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Justices divided on proper sanction for attorney actions

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The majority of Indiana Supreme Court justices found the trial court was within its discretion to dismiss a personal injury action because of the plaintiff’s attorney’s actions.

In Rickey D. Whitaker v. Travis M. Becker, No. 02S03-1201-CT-27, the justices granted transfer to the Allen County case, but came to different conclusions as to how the actions of Rickey Whitaker’s attorney should be handled. Whitaker filed a personal injury lawsuit against Travis Becker following a car accident. Whitaker’s attorney ignored repeated requests to provide information about his client’s medical treatment, and when he did respond, the attorney gave false and misleading information. Whitaker claimed he was waiting to have back surgery because he didn’t have any money to pay for the surgery when at the time of the sworn response, he already had the surgery scheduled.

Becker’s attorney didn’t find out about the surgery until Whitaker’s attorney sent a letter – the day the surgery happened. Becker’s counsel argued that the surgery seriously undermined the value of a post-operative examination in helping to establish whether the accident or Whitaker’s preexisting degenerative disc disease caused his bulging disc condition because the surgery would have removed part of the disc.

The Allen Circuit Court granted Becker’s attorney’s request for dismissal of the case. The Indiana Court of Appeals reversed, reinstating the case and ordering Whitaker pay $625 of Becker’s attorney fees. Justice Frank Sullivan agreed with the COA’s decision, but three of the justices agreed that the trial court’s dismissal was the appropriate action.

“We think an experienced trial judge could easily conclude that a surgery to remove a disc and fuse two vertebrae together would generate evidentiary problems for a defendant trying to prove that the plaintiff’s need for surgery really resulted from a preexisting condition — a degenerative disc disease,” wrote Chief Justice Randall T. Shepard for the majority.

Justice Robert Rucker also dissented without opinion.

 

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  1. All the lawyers involved in this don't add up to a hill of beans; mostly yes-men punching their tickets for future advancement. REMF types. Window dressing. Who in this mess was a real hero? the whistleblower that let the public know about the torture, whom the US sent to Jail. John Kyriakou. http://www.nytimes.com/2013/01/26/us/ex-officer-for-cia-is-sentenced-in-leak-case.html?_r=0 Now, considering that Torture is Illegal, considering that during Vietnam a soldier was court-martialed and imprisoned for waterboarding, why has the whistleblower gone to jail but none of the torturers have been held to account? It's amazing that Uncle Sam's sunk lower than Vietnam. But that's where we're at. An even more unjust and pointless war conducted in an even more bogus manner. this from npr: "On Jan. 21, 1968, The Washington Post ran a front-page photo of a U.S. soldier supervising the waterboarding of a captured North Vietnamese soldier. The caption said the technique induced "a flooding sense of suffocation and drowning, meant to make him talk." The picture led to an Army investigation and, two months later, the court martial of the soldier." Today, the US itself has become lawless.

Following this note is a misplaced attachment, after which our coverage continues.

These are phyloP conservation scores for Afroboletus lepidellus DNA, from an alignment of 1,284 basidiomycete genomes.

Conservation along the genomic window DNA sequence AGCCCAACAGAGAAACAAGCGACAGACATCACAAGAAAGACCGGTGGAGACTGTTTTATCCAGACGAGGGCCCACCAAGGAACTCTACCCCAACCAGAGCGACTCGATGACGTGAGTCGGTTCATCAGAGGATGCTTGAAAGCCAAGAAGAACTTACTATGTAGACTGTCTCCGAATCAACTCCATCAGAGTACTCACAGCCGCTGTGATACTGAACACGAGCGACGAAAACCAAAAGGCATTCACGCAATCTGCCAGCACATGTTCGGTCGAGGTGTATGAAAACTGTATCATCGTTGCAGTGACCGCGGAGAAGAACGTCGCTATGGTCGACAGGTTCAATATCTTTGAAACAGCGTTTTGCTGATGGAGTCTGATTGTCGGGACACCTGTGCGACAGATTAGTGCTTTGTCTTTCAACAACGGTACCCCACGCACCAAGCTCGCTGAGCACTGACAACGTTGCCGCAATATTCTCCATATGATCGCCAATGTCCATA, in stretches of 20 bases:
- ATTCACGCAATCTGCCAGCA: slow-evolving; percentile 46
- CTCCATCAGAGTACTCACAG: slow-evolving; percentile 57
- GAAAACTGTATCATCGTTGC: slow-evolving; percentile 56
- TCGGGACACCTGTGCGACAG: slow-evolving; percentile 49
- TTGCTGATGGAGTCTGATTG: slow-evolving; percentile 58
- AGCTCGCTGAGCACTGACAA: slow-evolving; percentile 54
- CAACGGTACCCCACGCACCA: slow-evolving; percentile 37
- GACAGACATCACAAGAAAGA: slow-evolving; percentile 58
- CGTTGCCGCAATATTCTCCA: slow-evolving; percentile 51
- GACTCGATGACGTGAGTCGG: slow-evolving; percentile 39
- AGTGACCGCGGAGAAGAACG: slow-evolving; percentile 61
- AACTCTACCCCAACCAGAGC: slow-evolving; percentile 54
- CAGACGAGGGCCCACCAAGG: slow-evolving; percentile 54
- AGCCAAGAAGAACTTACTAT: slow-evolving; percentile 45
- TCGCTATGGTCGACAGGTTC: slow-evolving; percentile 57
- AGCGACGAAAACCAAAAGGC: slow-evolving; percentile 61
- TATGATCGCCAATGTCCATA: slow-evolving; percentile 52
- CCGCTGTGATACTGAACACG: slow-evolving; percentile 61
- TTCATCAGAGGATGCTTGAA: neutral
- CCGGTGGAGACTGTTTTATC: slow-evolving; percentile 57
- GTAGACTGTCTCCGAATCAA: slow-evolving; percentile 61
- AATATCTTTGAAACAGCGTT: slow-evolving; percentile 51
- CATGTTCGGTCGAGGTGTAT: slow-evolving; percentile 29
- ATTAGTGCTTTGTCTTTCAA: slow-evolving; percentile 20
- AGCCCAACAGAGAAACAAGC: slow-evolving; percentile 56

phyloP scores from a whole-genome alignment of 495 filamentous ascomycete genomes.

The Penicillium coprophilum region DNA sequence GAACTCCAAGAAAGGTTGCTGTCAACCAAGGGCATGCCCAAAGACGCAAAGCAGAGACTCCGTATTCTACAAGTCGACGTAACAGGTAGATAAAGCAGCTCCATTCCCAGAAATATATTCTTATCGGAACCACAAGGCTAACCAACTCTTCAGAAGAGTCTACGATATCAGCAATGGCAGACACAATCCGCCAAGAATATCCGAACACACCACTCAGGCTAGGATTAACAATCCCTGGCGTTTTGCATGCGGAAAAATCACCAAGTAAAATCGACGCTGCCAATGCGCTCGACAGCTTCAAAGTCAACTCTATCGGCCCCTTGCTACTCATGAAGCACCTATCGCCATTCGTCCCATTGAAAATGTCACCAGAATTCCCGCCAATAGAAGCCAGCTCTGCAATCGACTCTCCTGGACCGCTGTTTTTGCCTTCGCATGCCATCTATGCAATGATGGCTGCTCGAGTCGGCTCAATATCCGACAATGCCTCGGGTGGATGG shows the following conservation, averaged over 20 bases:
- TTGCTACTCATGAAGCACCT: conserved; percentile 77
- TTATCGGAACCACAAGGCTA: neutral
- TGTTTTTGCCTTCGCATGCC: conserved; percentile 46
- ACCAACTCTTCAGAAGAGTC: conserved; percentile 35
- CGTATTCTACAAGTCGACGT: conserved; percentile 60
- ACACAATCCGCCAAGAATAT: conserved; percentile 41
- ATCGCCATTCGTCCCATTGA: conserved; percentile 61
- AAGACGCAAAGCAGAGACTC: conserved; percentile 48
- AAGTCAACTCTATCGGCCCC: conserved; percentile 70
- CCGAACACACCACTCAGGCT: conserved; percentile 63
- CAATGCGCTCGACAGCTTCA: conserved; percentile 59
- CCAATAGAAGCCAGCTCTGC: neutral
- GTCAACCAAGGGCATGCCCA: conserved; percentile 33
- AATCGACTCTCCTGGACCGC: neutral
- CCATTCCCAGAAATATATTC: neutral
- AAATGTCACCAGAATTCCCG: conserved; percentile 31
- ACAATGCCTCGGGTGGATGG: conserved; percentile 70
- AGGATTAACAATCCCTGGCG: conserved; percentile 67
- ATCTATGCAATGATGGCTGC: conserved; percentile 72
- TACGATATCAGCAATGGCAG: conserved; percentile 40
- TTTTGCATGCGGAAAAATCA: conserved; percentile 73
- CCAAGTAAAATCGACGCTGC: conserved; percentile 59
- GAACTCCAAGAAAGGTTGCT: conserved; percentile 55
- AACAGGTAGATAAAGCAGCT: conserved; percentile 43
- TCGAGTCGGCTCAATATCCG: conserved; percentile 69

2. "Brain Damage" alright.... The lunatic is on the grass/ The lunatic is on the grass/ Remembering games and daisy chains and laughs/ Got to keep the loonies on the path.... The lunatic is in the hall/ The lunatics are in my hall/ The paper holds their folded faces to the floor/ And every day the paper boy brings more/ And if the dam breaks open many years too soon/ And if there is no room upon the hill/ And if your head explodes with dark forbodings too/ I'll see you on the dark side of the moon!!!

  3. It is amazing how selectively courts can read cases and how two very similar factpatterns can result in quite different renderings. I cited this very same argument in Brown v. Bowman, lost. I guess it is panel, panel, panel when one is on appeal. Sad thing is, I had Sykes. Same argument, she went the opposite. Her Rooker-Feldman jurisprudence is now decidedly unintelligible.

  4. November, 2014, I was charged with OWI/Endangering a person. I was not given a Breathalyzer test and the arresting officer did not believe that alcohol was in any way involved. I was self-overmedicated with prescription medications. I was taken to local hospital for blood draw to be sent to State Tox Lab. My attorney gave me a cookie-cutter plea which amounts to an ALCOHOL-related charge. Totally unacceptable!! HOW can I get my TOX report from the state lab???

  5. My mother got temporary guardianship of my children in 2012. my husband and I got divorced 2015 the judge ordered me to have full custody of all my children. Does this mean the temporary guardianship is over? I'm confused because my divorce papers say I have custody and he gets visits and i get to claim the kids every year on my taxes. So just wondered since I have in black and white that I have custody if I can go get my kids from my moms and not go to jail?

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